I spent three years trying to master hane-goshi (spring hip) which I saw marvellously performed by a famous judo man, T. Kotani, when he visited London with Dr. Kano in 1935. My own teacher told me, ‘You will never be able to use that as a contest technique; you had better stick to haraigoshi, which is similar but suits your build better. Your physique and movement is quite different from Mr Kotani’s.’

But I was captivated by what I had seen, and in addition to the full training programme which my teacher set, I also practised about twenty minutes a day at hane-goshi. The teacher said no more, but after three years I had to admit he was right. I could only bring it off against much weaker opponents whom I could throw easily in any other way.

The teacher remarked, ‘That was a good experience for you. Remember it when you come to teach. I did not say any more because hane-goshi is similar in many ways to harai-goshi, and I knew the practise you put in at it would help you with your own throw in the end.’

He referred to this incident once again much later on and said, ‘At least you didn’t complain that I had told you wrong. You tried for yourself and you found out. And you did keep up your practice with the things which I had told you to do. Some of them here try a throw for three weeks and then come to me and say, ‘I’ve been trying it for three weeks now and still can’t do it. Are you sure it is going to suit me?’ I fed like saying to them, ‘I myself have been trying it for thirty years now and still can’t do it properly either!’ I don’t say it, but it has taken m? a long time to get used to all these little doubts which Western people seem to have all the time.’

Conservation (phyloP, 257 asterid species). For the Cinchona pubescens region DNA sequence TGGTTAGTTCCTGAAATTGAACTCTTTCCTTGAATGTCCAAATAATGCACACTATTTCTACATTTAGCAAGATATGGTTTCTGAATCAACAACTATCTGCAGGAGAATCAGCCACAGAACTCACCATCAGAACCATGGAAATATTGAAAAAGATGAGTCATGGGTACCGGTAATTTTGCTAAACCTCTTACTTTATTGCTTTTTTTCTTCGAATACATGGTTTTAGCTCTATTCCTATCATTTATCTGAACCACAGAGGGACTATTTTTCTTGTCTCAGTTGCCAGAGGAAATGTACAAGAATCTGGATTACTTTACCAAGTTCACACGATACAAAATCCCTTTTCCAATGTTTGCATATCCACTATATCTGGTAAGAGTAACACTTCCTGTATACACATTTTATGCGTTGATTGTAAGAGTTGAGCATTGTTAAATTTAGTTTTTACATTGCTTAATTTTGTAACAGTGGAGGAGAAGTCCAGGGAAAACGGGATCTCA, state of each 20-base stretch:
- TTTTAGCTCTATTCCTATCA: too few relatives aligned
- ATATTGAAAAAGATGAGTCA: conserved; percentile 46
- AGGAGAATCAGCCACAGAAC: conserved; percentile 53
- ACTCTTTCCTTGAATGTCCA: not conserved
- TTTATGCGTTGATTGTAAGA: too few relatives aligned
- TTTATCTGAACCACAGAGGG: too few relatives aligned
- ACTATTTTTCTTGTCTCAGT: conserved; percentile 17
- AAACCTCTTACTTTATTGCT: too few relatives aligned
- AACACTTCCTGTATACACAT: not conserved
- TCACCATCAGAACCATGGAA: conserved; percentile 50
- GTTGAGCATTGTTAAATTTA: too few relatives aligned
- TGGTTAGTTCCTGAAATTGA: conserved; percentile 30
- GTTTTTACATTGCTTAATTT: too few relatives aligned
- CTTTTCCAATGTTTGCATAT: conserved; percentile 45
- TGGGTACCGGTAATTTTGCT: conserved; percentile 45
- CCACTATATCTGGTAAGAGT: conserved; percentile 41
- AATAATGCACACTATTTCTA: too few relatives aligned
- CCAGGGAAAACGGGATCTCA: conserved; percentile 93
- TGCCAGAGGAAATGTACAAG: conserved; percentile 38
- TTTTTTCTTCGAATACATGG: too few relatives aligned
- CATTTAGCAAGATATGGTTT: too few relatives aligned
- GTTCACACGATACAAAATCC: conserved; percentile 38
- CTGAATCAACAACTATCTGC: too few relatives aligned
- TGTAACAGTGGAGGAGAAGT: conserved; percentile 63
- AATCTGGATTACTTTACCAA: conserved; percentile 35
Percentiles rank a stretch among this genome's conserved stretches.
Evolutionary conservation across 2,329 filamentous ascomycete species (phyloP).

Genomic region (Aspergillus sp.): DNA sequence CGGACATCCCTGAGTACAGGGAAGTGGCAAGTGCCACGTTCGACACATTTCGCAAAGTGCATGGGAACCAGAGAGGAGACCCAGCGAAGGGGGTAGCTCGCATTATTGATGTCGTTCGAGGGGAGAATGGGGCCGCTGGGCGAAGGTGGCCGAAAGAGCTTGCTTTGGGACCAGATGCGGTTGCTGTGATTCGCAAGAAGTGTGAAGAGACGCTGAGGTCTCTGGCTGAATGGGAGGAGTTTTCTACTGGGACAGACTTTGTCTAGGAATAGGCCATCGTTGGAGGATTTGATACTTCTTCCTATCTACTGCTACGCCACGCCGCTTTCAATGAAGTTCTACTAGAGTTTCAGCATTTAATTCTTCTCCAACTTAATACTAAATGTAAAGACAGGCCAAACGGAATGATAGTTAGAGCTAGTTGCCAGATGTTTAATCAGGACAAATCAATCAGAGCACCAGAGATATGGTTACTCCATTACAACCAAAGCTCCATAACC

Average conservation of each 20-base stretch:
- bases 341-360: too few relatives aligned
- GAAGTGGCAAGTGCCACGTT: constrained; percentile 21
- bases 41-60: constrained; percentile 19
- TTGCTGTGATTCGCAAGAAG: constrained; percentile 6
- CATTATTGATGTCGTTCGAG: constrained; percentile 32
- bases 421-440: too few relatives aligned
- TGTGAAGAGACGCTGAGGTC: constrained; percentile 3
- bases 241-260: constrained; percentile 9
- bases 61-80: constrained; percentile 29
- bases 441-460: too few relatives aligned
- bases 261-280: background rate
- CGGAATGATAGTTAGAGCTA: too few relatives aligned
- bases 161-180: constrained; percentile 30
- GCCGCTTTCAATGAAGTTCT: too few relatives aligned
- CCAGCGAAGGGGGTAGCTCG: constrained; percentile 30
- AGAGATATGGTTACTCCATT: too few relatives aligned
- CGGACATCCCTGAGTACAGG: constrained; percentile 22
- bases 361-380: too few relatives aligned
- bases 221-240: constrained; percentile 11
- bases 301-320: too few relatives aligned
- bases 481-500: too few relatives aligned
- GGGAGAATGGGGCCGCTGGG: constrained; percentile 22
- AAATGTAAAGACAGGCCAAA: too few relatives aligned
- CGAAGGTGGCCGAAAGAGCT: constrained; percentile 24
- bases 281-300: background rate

Later when I came to teach I realised the truth of his words. Sometimes after watching a beginner for some time carefully, I have concluded that his progress can be along such and such a path. I can see clearly in my mind’s eye how his one-sidedness can change to a co-ordination of the whole body; how his shortness of arm can be turned to advantage by holding the tips of the opponent’s sleeves. In my experience, I have seen each of these transformations several times, and been through similar ones myself. I estimate that he has enough interest in judo to keep up the practice.

But when I have told him what to do, after about three months I see a doubt coming up in his mind because he doesn’t see much success and he seems to be getting worse. There is nothing more to tell him when he asks me about it. The seeds are there, and it is a question of watering them by practice, and waiting. When one is inexperienced as a teacher, one gets quite worried about the pupil’s situation; his anxieties rub off on to the teacher, as it were.

But an older teacher realises it is useless to worry or even think about it. The thinking has been done already, and a proper programme has been carefully worked out to suit this pupil. Either he will follow it, or he will not.


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